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Providing evidence to improve practice

Action: Plant trees to act as windbreaks Bird Conservation

Key messages

Read our guidance on Key messages before continuing

  • One of two before-and-after studies, from the UK, found that the local population of European nightjars increased following several interventions including the planting of windbreaks.
  • A before-and-after study, from the USA, found that erecting a windbreak appeared to disrupt lekking behaviour in greater prairie chicken territories nearby.


Supporting evidence from individual studies


A before-and-after study in shrubland in 1962-1964 in Wisconsin, USA (Anderson 1969), found that the erection of a windbreak of 4 m high pines Pinus spp. appeared to disrupt lekking behaviour in male greater prairie chickens Tympanuchus cupido, with several males vacating their territories after trees were erected nearby.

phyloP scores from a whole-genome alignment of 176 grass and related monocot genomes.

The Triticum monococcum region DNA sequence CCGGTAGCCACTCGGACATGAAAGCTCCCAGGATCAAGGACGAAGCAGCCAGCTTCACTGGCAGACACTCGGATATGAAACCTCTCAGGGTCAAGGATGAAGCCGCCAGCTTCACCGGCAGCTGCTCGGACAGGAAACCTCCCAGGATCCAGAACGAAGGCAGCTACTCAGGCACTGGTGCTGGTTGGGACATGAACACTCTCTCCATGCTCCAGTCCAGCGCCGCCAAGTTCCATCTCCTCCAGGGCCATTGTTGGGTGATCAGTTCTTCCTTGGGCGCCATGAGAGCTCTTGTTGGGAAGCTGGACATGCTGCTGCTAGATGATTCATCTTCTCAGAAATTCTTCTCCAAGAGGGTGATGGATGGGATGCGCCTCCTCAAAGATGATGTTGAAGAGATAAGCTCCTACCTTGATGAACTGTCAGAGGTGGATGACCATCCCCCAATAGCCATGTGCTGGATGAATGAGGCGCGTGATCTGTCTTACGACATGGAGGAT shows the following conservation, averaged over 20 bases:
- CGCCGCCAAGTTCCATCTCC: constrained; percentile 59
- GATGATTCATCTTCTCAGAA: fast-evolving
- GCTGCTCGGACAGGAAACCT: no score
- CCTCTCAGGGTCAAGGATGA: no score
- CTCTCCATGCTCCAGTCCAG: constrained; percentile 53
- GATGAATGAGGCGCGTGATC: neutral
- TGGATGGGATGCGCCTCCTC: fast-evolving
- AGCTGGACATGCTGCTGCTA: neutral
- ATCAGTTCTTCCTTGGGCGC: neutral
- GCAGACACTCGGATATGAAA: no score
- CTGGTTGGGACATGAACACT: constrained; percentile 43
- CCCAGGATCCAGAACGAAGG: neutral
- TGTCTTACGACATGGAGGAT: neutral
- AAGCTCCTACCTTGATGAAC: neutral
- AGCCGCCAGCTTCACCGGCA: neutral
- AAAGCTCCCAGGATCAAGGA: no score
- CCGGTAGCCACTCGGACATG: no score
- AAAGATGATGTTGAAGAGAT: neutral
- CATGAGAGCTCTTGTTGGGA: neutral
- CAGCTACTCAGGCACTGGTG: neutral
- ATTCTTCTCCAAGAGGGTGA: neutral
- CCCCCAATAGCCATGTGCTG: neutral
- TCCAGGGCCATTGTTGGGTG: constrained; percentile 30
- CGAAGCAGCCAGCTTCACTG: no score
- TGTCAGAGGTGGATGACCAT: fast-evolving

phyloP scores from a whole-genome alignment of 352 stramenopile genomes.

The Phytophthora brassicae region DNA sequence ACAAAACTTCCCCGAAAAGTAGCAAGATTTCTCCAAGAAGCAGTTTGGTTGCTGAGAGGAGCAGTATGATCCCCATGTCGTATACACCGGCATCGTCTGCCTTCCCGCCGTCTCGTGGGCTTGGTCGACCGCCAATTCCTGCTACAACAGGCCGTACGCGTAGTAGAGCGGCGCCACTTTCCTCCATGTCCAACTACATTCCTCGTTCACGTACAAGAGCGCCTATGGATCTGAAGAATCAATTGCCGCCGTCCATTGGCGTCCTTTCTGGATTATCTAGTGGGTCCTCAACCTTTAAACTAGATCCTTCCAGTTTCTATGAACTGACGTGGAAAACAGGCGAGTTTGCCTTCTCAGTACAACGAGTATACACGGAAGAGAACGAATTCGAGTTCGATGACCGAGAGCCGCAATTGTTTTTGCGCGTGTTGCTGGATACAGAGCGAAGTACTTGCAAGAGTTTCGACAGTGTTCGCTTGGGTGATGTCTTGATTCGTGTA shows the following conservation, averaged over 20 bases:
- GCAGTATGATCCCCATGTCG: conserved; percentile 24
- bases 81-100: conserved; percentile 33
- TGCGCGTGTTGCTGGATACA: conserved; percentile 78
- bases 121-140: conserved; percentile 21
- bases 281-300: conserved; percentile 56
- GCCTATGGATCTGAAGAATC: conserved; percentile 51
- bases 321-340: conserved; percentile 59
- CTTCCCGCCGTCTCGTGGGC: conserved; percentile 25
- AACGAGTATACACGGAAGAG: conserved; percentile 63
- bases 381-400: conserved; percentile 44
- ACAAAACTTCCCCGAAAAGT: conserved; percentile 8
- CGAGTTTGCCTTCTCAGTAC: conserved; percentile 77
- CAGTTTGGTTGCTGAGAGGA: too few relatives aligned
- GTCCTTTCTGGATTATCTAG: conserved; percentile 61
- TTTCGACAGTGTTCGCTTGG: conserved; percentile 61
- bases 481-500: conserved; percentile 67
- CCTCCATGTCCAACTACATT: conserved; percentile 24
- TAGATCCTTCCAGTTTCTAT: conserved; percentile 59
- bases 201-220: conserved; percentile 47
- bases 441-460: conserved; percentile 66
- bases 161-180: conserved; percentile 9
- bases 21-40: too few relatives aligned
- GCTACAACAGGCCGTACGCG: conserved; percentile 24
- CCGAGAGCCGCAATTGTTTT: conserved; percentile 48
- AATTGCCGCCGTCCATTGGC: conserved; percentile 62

A before-and-after study at Minsmere reserve (151 ha), Suffolk, UK, in 1978-1988 (Burgess et al. 1990), found that the local population of European nightjars Caprimulgus europaeus increased following a series of management interventions, including the planting of ‘shelter belts’ to reduce wind in woodland glades. This study is discussed in detail in ‘Clear or open patches in forests’.


Referenced papers

Please cite as:

Williams, D.R., Child, M.F., Dicks, L.V., Ockendon, N., Pople, R.G., Showler, D.A., Walsh, J.C., zu Ermgassen, E.K.H.J. & Sutherland, W.J. (2019) Bird Conservation. Pages 141-290 in: W.J. Sutherland, L.V. Dicks, N. Ockendon, S.O. Petrovan & R.K. Smith (eds) What Works in Conservation 2019. Open Book Publishers, Cambridge, UK.